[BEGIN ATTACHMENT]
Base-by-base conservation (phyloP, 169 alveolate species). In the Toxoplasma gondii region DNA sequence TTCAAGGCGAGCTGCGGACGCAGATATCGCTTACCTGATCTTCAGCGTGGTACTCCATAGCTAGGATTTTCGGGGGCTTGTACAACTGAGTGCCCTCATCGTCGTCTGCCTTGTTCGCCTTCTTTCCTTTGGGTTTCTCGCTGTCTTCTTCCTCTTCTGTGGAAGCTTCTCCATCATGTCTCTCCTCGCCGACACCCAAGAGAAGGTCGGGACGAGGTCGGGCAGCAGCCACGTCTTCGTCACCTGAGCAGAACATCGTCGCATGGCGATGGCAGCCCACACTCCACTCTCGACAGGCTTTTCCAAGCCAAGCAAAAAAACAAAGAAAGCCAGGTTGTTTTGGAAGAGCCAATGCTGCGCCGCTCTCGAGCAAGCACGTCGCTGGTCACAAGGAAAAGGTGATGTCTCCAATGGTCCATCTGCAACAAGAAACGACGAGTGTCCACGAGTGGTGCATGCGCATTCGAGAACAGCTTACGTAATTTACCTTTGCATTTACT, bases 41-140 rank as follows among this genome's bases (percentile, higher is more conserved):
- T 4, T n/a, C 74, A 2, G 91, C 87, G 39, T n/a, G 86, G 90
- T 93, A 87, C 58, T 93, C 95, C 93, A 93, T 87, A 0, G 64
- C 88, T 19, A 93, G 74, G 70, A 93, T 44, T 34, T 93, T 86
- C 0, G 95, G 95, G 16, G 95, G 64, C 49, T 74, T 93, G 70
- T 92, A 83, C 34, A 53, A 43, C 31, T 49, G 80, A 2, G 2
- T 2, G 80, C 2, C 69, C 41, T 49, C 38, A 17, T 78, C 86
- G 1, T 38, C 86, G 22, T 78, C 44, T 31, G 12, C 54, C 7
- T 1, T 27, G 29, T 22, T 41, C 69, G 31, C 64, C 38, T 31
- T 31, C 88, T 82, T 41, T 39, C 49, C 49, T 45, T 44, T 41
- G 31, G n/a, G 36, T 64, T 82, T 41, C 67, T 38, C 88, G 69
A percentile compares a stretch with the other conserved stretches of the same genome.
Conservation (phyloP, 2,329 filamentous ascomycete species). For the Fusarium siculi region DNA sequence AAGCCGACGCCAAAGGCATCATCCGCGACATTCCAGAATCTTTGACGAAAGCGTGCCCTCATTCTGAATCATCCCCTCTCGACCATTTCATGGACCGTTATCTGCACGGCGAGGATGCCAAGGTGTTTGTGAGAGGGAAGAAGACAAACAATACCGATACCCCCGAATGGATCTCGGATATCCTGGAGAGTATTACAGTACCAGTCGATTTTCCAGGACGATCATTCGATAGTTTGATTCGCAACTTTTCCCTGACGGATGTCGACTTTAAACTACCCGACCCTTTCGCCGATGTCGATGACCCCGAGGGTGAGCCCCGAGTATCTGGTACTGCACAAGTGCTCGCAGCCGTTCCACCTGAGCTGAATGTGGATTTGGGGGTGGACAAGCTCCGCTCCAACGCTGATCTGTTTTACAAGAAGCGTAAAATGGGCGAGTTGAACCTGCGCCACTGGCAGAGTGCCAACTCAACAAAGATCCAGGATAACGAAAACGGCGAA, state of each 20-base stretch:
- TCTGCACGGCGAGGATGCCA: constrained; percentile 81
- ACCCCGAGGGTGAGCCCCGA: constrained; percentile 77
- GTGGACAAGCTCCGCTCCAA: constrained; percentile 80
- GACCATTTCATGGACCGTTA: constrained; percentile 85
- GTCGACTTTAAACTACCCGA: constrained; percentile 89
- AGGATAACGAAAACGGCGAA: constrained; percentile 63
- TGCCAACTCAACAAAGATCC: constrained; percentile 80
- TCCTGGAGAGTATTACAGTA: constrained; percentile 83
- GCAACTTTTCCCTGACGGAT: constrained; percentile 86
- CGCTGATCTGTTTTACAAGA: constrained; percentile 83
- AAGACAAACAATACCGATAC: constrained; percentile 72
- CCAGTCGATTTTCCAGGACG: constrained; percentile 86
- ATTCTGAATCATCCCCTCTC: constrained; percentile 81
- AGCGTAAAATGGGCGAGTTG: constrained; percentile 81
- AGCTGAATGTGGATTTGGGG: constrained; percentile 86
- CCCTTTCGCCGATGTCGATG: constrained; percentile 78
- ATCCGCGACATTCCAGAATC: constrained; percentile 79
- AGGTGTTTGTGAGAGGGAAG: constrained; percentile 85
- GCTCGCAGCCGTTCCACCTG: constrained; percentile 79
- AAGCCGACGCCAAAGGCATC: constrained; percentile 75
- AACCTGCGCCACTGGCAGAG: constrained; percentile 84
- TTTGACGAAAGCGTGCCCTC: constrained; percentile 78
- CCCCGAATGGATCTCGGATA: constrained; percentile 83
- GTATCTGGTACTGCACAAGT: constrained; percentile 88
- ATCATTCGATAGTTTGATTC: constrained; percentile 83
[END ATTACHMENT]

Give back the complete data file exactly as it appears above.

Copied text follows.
Base-by-base conservation (phyloP, 169 alveolate species). In the Toxoplasma gondii region DNA sequence TTCAAGGCGAGCTGCGGACGCAGATATCGCTTACCTGATCTTCAGCGTGGTACTCCATAGCTAGGATTTTCGGGGGCTTGTACAACTGAGTGCCCTCATCGTCGTCTGCCTTGTTCGCCTTCTTTCCTTTGGGTTTCTCGCTGTCTTCTTCCTCTTCTGTGGAAGCTTCTCCATCATGTCTCTCCTCGCCGACACCCAAGAGAAGGTCGGGACGAGGTCGGGCAGCAGCCACGTCTTCGTCACCTGAGCAGAACATCGTCGCATGGCGATGGCAGCCCACACTCCACTCTCGACAGGCTTTTCCAAGCCAAGCAAAAAAACAAAGAAAGCCAGGTTGTTTTGGAAGAGCCAATGCTGCGCCGCTCTCGAGCAAGCACGTCGCTGGTCACAAGGAAAAGGTGATGTCTCCAATGGTCCATCTGCAACAAGAAACGACGAGTGTCCACGAGTGGTGCATGCGCATTCGAGAACAGCTTACGTAATTTACCTTTGCATTTACT, bases 41-140 rank as follows among this genome's bases (percentile, higher is more conserved):
- T 4, T n/a, C 74, A 2, G 91, C 87, G 39, T n/a, G 86, G 90
- T 93, A 87, C 58, T 93, C 95, C 93, A 93, T 87, A 0, G 64
- C 88, T 19, A 93, G 74, G 70, A 93, T 44, T 34, T 93, T 86
- C 0, G 95, G 95, G 16, G 95, G 64, C 49, T 74, T 93, G 70
- T 92, A 83, C 34, A 53, A 43, C 31, T 49, G 80, A 2, G 2
- T 2, G 80, C 2, C 69, C 41, T 49, C 38, A 17, T 78, C 86
- G 1, T 38, C 86, G 22, T 78, C 44, T 31, G 12, C 54, C 7
- T 1, T 27, G 29, T 22, T 41, C 69, G 31, C 64, C 38, T 31
- T 31, C 88, T 82, T 41, T 39, C 49, C 49, T 45, T 44, T 41
- G 31, G n/a, G 36, T 64, T 82, T 41, C 67, T 38, C 88, G 69
A percentile compares a stretch with the other conserved stretches of the same genome.
Conservation (phyloP, 2,329 filamentous ascomycete species). For the Fusarium siculi region DNA sequence AAGCCGACGCCAAAGGCATCATCCGCGACATTCCAGAATCTTTGACGAAAGCGTGCCCTCATTCTGAATCATCCCCTCTCGACCATTTCATGGACCGTTATCTGCACGGCGAGGATGCCAAGGTGTTTGTGAGAGGGAAGAAGACAAACAATACCGATACCCCCGAATGGATCTCGGATATCCTGGAGAGTATTACAGTACCAGTCGATTTTCCAGGACGATCATTCGATAGTTTGATTCGCAACTTTTCCCTGACGGATGTCGACTTTAAACTACCCGACCCTTTCGCCGATGTCGATGACCCCGAGGGTGAGCCCCGAGTATCTGGTACTGCACAAGTGCTCGCAGCCGTTCCACCTGAGCTGAATGTGGATTTGGGGGTGGACAAGCTCCGCTCCAACGCTGATCTGTTTTACAAGAAGCGTAAAATGGGCGAGTTGAACCTGCGCCACTGGCAGAGTGCCAACTCAACAAAGATCCAGGATAACGAAAACGGCGAA, state of each 20-base stretch:
- TCTGCACGGCGAGGATGCCA: constrained; percentile 81
- ACCCCGAGGGTGAGCCCCGA: constrained; percentile 77
- GTGGACAAGCTCCGCTCCAA: constrained; percentile 80
- GACCATTTCATGGACCGTTA: constrained; percentile 85
- GTCGACTTTAAACTACCCGA: constrained; percentile 89
- AGGATAACGAAAACGGCGAA: constrained; percentile 63
- TGCCAACTCAACAAAGATCC: constrained; percentile 80
- TCCTGGAGAGTATTACAGTA: constrained; percentile 83
- GCAACTTTTCCCTGACGGAT: constrained; percentile 86
- CGCTGATCTGTTTTACAAGA: constrained; percentile 83
- AAGACAAACAATACCGATAC: constrained; percentile 72
- CCAGTCGATTTTCCAGGACG: constrained; percentile 86
- ATTCTGAATCATCCCCTCTC: constrained; percentile 81
- AGCGTAAAATGGGCGAGTTG: constrained; percentile 81
- AGCTGAATGTGGATTTGGGG: constrained; percentile 86
- CCCTTTCGCCGATGTCGATG: constrained; percentile 78
- ATCCGCGACATTCCAGAATC: constrained; percentile 79
- AGGTGTTTGTGAGAGGGAAG: constrained; percentile 85
- GCTCGCAGCCGTTCCACCTG: constrained; percentile 79
- AAGCCGACGCCAAAGGCATC: constrained; percentile 75
- AACCTGCGCCACTGGCAGAG: constrained; percentile 84
- TTTGACGAAAGCGTGCCCTC: constrained; percentile 78
- CCCCGAATGGATCTCGGATA: constrained; percentile 83
- GTATCTGGTACTGCACAAGT: constrained; percentile 88
- ATCATTCGATAGTTTGATTC: constrained; percentile 83